Stand up for the Ulster Coast! Six Spectacular Spots around Ulster

Ulster is rightly proud of its coast. Active communities are seeing maritime festivals from Strangford lough to Greencastle flourish and the fine legacy of shipbuilding at Harland and Wolff understandably makes this a place that feels a deep connection to the sea.

What really sets the Ulster coast apart is the attractive mix of nature and history. This has shaped it into something unique and beautiful and it’s no surprise that some of the most stunning coastal sights are castles and bridges, though always in the most tranquil settings.

Check out below these spectacular sights along the Ulster Coast.

1. The Giant’s Causeway

The Giant’s Causeway has enchanted the curious traveller for centuries with its mysterious and majestic formations. Despite the romanticized folklore the causeway was not the creation of feuding giants but was formed sixty million years going when molten rock burst forth from fissures in the earth caused by shifting tectonic plates. As the lava cooled it formed the amazing and unique plateau with its fascinating columns and hexagonal shapes that you see today.  OK, not a mythical giant but some seriously spectacular geology!

dunluce castle

2. Dunluce Castle

Dunluce castle looks like something straight out of a fantasy film, an imposing castle ruins perched precariously on the cliff’s edge. It was in fact used the castle stronghold of the House of Greyjoy in Game of Thrones. The iconic castle has a long and interesting history dating back to around 1500 when it was built by the McQuillan family it has its own fair share of myths and legends ghost stories and banshees.

Carrick-a-Rede Rope Bridge

3. Carrick-a-Rede Rope Bridge

Afraid of heights? Maybe you should sit this one out! The Carrick-a-Rede is 20 m wide and 23 m down. Originally built by fishermen today the bridge is a popular tourist attraction for those who want the exhilarating thrill of the wind in their hair and little more than a bit of rope and couple of planks of wood between you and the icy deeps below! You reward for crossing the bridge is one hell of a view on Carrick Island. Just breathe and don’t look down!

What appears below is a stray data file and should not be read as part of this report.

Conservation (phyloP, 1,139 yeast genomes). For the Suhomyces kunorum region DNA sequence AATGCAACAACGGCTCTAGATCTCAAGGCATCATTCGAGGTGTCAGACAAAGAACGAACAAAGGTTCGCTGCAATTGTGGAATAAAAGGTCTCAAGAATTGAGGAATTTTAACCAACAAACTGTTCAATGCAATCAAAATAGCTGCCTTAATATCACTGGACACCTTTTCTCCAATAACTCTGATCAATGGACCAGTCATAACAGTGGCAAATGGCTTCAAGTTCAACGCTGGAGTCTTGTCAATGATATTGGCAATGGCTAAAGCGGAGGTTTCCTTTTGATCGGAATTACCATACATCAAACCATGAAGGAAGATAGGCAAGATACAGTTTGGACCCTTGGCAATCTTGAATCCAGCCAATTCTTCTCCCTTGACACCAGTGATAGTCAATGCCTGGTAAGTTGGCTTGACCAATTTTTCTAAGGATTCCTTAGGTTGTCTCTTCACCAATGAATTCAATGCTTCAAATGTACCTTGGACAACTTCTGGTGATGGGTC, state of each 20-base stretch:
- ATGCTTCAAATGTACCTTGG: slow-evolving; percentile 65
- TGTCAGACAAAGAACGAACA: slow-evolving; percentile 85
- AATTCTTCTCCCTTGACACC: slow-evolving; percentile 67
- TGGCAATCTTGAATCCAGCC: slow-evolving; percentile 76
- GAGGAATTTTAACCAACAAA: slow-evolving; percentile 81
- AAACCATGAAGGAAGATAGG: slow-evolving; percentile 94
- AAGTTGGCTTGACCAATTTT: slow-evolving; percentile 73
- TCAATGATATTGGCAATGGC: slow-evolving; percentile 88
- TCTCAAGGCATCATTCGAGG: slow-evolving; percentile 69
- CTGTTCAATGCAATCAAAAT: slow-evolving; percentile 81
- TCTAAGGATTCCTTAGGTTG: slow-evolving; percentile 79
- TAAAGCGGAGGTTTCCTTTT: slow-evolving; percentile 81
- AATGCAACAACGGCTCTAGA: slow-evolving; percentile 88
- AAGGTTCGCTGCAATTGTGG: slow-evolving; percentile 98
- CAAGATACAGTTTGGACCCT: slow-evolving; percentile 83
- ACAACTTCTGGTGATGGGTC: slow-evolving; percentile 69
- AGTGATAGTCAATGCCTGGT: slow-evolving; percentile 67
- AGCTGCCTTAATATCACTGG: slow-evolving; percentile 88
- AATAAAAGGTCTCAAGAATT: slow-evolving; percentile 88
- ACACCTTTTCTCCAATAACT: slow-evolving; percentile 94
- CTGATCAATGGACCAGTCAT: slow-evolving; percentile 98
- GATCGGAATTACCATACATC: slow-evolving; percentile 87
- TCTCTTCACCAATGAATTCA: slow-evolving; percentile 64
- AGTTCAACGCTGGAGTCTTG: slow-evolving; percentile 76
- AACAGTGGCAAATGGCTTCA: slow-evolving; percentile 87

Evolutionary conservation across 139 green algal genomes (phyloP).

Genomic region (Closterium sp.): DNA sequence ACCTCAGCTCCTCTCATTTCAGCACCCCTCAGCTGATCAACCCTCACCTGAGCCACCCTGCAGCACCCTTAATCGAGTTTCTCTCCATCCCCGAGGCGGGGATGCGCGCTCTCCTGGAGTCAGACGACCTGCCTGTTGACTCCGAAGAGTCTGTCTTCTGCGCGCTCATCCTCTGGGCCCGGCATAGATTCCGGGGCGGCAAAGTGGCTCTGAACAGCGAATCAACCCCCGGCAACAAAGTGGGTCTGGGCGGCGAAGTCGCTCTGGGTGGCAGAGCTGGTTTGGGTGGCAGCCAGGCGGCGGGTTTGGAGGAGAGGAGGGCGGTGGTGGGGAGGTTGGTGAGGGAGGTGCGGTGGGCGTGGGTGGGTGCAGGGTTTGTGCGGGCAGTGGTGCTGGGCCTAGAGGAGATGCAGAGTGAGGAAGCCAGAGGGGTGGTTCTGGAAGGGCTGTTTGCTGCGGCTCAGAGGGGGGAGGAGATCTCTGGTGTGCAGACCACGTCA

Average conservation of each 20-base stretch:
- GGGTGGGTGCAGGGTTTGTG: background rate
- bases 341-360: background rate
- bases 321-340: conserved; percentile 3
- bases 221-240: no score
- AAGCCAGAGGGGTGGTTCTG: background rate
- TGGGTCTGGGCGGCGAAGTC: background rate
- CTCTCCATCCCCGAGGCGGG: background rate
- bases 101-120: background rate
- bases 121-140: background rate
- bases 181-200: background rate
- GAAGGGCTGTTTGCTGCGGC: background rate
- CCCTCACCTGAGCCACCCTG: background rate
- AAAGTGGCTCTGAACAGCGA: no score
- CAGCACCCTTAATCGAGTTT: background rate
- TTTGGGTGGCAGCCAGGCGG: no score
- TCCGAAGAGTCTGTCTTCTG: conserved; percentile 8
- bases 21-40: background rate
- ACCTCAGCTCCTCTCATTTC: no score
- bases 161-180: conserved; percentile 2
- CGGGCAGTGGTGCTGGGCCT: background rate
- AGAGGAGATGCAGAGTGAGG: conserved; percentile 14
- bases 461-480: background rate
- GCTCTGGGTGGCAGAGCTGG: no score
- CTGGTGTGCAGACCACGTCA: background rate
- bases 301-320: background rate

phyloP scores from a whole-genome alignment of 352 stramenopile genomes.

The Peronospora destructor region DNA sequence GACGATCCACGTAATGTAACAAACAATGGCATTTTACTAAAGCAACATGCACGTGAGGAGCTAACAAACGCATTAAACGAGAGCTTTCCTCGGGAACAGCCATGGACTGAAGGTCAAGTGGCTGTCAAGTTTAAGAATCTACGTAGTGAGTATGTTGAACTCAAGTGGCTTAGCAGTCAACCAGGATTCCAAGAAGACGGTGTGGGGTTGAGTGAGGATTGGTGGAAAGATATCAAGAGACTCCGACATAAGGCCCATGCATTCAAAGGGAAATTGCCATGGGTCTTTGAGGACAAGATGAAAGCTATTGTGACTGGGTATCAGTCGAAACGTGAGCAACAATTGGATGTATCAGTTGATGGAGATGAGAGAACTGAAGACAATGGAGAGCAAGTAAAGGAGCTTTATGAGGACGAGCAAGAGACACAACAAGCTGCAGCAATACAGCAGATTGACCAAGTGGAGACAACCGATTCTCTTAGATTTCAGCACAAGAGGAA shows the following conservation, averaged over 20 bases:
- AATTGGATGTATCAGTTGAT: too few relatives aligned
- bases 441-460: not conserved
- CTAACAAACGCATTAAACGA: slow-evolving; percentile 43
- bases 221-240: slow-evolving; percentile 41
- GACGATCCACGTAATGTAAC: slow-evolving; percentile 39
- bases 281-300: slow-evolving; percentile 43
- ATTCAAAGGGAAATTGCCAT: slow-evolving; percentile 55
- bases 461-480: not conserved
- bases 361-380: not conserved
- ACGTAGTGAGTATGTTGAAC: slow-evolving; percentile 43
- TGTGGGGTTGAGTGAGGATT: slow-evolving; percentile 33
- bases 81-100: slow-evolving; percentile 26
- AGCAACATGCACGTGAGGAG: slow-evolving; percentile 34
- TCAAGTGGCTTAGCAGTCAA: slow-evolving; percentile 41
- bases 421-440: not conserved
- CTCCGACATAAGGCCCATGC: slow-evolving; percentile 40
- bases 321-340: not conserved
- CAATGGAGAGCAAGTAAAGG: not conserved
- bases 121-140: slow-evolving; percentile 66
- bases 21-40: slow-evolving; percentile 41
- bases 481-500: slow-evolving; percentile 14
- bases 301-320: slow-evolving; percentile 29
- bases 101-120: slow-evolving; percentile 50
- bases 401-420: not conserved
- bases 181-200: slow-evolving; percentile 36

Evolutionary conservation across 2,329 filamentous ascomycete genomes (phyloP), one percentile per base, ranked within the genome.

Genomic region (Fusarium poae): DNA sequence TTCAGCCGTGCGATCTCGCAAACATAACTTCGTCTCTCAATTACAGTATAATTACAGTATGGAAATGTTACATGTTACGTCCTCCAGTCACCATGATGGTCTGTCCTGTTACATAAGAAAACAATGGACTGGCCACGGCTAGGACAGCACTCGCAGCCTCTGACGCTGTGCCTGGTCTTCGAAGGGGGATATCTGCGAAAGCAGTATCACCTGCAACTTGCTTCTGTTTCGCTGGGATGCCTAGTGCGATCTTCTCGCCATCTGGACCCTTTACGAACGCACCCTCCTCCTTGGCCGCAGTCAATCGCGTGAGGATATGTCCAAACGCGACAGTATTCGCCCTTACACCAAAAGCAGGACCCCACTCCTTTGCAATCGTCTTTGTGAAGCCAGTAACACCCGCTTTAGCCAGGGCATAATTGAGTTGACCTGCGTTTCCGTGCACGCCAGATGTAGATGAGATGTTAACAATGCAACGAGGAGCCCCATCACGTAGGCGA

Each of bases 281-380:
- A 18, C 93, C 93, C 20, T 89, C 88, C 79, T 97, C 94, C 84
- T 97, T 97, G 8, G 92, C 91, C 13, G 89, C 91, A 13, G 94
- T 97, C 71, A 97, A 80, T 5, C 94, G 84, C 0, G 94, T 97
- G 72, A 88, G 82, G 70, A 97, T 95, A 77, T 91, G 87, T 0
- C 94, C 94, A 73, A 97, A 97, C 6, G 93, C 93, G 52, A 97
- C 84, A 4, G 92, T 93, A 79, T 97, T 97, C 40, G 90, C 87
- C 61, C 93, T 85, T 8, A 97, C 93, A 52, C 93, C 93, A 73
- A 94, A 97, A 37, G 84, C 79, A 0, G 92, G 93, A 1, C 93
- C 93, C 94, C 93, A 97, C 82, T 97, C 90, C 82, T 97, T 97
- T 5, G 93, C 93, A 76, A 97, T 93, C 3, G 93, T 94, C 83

Ulster Coast

4. Mussenden Temple

This has got to be one of the most unusual buildings along the Irish coast. The temple sits close to the edge of a 120ft high cliff and was built as a summer library in 1785 by the Bishop of Derry Frederick Augustus Hervey for his young cousin Fridiswide Mussenden. She died unexpectedly at twenty-two and it became her memorial. The temple was in danger of falling into the sea due to coastal erosion so in 1997 the national trust carried out cliff stabilization work to present the temple being lost to the sea.

Ulster coast

5. The Gobbins

The most exciting cliff path you’ll ever walk! This ultimate coastal experience takes you close to the cliffs with the wind in your hair and the spray of the sea in your face you’ll traverse over bridges through tunnels and pass caves. Built by the Irish railway engineer Berkeley Deane Wise the first section was opened to Edwardian tourists in 1902 drawing worldwide acclaim.

Ulster coast

6. Carrickfergus Castle

Situated on the northern shore of Belfast Lough Carrickfergus Castle is one of the best preserved medieval structures in Ireland. The Anglo-Norman castle was built by John de Courcy in around 1178 and right up until 1928 it still played an important military role. It’s location may it a perfect stronghold dominating all approaches from land and sea.

About the Author

Ann Robinson
Has a passion for coastal heritage and maritime history. Loves sharing the best of the Irish coast online. Contact me or follow me on Twitter @AnnRobinson22